December 17, 2012
Too busy to volunteer? Here's how to squeeze it in
Erin McHugh had been working as a bookseller during the day and author at night. Her jam-packed work schedule left her little time for volunteering. Feeling unfulfilled, she decided to try an approach she could squeeze into her routine -- one small good deed every day for a year.
Her deeds ranged from taking a senior out for ice cream to donating books to the local library. As she started blogging about her mission, others piped in. “I realized the small stuff is what people could relate to. Asking someone to take a whole day off and do something in the community is too hard for some people.”
Much like McHugh, American workers are finding ways to participate in volunteering, even as their work hours increase. Among men and women in professional and managerial positions, a whopping 38 percent of men and 14 percent of women worked 50 hours or more per week in 2011. At the same time, the volunteer rate rose by 0.5 percentage point to 26.8 percent for the year, with more than 64 million people volunteering at least once, according to the Bureau of Labor Statistics.
There are ways to help you fit charity and volunteer work into your work-life balance.
Multitask: Volunteer work can double as a way to raise your business profile, squeeze some exercise into your agenda, or meet a romantic partner.
Detra Shaw-Wilder, a litigation partner at Kozyak Tropin & Throckmorton, focuses her volunteer involvement in efforts to increase minority lawyers in the legal profession. “All my dollars, time and energy go into that,” she says.
At the same time she is donating time to bar associations, she also is building a reputation and connections in the legal community. “The way to balance is to find things that have a return for you personally and professionally,”she says.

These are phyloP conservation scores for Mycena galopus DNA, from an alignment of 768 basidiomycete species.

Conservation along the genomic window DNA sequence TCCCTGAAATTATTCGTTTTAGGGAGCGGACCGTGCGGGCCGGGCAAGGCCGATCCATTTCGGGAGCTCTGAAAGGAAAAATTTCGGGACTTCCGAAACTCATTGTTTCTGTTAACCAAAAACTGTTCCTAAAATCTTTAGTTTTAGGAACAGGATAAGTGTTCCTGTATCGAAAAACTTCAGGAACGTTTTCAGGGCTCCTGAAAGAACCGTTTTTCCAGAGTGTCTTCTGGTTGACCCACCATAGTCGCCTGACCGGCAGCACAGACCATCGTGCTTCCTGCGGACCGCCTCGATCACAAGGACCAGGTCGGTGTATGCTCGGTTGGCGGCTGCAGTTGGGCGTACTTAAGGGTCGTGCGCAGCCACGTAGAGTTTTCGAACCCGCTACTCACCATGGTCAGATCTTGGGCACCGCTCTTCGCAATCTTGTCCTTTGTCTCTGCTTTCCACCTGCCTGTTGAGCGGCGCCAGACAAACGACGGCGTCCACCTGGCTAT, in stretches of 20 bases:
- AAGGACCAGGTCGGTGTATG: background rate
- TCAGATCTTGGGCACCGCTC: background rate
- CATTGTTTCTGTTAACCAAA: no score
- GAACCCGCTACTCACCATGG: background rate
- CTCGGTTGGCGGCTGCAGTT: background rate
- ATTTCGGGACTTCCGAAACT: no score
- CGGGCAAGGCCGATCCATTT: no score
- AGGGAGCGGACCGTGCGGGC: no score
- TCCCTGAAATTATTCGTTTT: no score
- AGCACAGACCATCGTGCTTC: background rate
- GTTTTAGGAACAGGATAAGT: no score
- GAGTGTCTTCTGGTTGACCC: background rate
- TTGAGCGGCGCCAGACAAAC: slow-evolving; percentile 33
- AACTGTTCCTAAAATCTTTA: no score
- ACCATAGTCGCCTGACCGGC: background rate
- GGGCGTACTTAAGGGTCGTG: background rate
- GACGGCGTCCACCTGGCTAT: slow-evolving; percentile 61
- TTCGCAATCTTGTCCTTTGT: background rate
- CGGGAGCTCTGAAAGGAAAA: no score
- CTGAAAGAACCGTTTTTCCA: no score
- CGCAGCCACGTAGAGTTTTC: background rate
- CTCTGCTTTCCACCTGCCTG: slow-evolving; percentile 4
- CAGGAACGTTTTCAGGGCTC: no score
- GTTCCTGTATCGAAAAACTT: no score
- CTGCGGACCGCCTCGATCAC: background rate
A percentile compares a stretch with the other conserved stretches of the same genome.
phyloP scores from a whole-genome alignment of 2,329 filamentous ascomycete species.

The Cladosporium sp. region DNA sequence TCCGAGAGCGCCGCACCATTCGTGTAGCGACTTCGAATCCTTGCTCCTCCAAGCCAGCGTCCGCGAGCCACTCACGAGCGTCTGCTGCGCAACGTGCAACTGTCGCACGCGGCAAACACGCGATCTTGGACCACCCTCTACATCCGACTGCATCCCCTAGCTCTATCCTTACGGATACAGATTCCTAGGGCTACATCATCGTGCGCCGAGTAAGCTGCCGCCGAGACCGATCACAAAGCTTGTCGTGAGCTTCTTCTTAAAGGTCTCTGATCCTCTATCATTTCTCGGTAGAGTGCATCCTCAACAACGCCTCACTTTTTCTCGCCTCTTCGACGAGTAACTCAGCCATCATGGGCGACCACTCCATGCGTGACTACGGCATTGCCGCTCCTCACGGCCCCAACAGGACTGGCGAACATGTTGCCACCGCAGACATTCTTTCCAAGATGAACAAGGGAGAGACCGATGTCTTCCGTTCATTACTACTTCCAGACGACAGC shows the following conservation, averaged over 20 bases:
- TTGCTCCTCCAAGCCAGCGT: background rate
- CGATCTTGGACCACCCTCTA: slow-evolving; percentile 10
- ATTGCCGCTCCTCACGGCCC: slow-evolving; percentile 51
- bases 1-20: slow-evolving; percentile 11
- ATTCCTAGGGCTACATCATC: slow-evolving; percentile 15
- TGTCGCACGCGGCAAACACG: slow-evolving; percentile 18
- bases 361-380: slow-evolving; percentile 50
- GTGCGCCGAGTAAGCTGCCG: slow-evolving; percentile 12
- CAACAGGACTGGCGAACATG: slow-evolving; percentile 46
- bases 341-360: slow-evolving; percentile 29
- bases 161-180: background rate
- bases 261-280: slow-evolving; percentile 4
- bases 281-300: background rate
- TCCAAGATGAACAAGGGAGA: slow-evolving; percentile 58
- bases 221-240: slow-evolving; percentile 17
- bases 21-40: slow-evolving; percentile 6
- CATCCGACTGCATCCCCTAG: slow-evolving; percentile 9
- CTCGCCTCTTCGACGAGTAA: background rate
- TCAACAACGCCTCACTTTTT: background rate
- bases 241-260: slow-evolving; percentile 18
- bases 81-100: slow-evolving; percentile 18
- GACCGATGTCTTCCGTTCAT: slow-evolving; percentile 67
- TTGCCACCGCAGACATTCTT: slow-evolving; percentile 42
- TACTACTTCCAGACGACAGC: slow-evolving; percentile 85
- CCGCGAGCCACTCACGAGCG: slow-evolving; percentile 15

Meanwhile, Adrianna Truby, a teacher at Miami’s Palmer Trinity School, takes a different approach, participating in the growing trend of combining exercise with volunteer work. An avid runner, Truby has become a captain for Team in Training, a program sponsored by the Leukemia & Lymphoma Society-South Florida chapter. Truby spends her Saturdays training volunteers to run marathons and personally runs to raise money for the organization.
Make it your hobby: For workers trying to avoid burnout, volunteering has become a hobby or passion that provides meaning outside of their careers. Miami publicist Amy Zakarin says that her involvement in animal rescue and welfare brings her fulfillment.
As a volunteer, Zakarin rescues dogs and lends her expertise to the cause — occasionally in ways that benefit her clients, too. For example, she set up a fundraising event, hosted by a client, to raise money for the Humane Society of Greater Miami and worked to publicize the event.
Get your company involved: Corporate volunteerism is on the rise, with more businesses organizing service days or group projects. At Molina Healthcare, employees are paid their typical rate for doing volunteer work in the community. Molina says this benefit helps with employee satisfaction and encourages community involvement.
“It’s nice to go out there as a team to give back to the community,” says Ariana Nunez, who chairs Molina’s employee-activities committee in Miami. “Some people lack the motivation to do it on their own. All we have to do is sign up, show up and do the work.”
Build it into your business plan: Some leaders are building businesses around charitable giving. Tony Lamb, founder of Kona Ice, operates his business on a model that teams up with schools, community organizations and youth sports teams. The company and its franchisees give 25 percent of gross sales from a fundraising event to the local organization.
Kona has donated more than $10 million to communities from the 300 franchises he oversees. “We are attracting franchisees with an understanding of the way our business model runs and love giving back. The goodwill is tremendous,” Lamb says.
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